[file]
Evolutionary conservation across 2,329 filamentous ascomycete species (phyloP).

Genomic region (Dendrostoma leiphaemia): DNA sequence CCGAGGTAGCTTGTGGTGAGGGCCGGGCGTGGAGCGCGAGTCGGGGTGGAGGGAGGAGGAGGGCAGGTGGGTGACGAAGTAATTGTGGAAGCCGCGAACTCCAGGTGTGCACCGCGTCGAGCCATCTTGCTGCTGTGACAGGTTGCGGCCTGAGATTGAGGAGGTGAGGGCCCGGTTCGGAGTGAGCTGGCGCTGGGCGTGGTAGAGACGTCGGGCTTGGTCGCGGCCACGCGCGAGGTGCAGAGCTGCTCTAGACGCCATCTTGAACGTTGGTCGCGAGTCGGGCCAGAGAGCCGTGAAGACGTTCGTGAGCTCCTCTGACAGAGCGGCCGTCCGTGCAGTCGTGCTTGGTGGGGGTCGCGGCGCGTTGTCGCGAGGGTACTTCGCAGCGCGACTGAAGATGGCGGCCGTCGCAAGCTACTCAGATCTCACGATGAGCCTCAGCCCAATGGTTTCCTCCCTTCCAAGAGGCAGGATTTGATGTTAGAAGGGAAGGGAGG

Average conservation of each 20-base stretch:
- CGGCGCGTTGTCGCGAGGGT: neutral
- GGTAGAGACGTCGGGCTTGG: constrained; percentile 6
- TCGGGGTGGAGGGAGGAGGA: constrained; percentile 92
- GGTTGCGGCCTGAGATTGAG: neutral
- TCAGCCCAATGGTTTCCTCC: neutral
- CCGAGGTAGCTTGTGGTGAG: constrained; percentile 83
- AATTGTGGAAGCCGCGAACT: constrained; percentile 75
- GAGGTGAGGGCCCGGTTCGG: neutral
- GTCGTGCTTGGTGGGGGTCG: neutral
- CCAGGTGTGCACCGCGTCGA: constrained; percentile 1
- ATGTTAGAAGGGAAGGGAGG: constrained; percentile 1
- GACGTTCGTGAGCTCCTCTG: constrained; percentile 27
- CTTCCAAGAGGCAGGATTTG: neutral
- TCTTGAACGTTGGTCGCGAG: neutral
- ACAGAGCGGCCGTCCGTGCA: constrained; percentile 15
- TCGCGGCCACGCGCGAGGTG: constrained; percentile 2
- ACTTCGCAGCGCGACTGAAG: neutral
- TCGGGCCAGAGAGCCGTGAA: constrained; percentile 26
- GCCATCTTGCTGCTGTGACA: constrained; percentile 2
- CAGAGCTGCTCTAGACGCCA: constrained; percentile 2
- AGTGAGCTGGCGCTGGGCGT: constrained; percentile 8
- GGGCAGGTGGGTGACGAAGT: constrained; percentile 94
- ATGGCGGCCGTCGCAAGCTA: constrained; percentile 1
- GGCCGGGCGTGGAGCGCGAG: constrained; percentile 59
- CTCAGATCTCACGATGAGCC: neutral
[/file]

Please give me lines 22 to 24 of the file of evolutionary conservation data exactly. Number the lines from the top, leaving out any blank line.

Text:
- GCCATCTTGCTGCTGTGACA: constrained; percentile 2
- CAGAGCTGCTCTAGACGCCA: constrained; percentile 2
- AGTGAGCTGGCGCTGGGCGT: constrained; percentile 8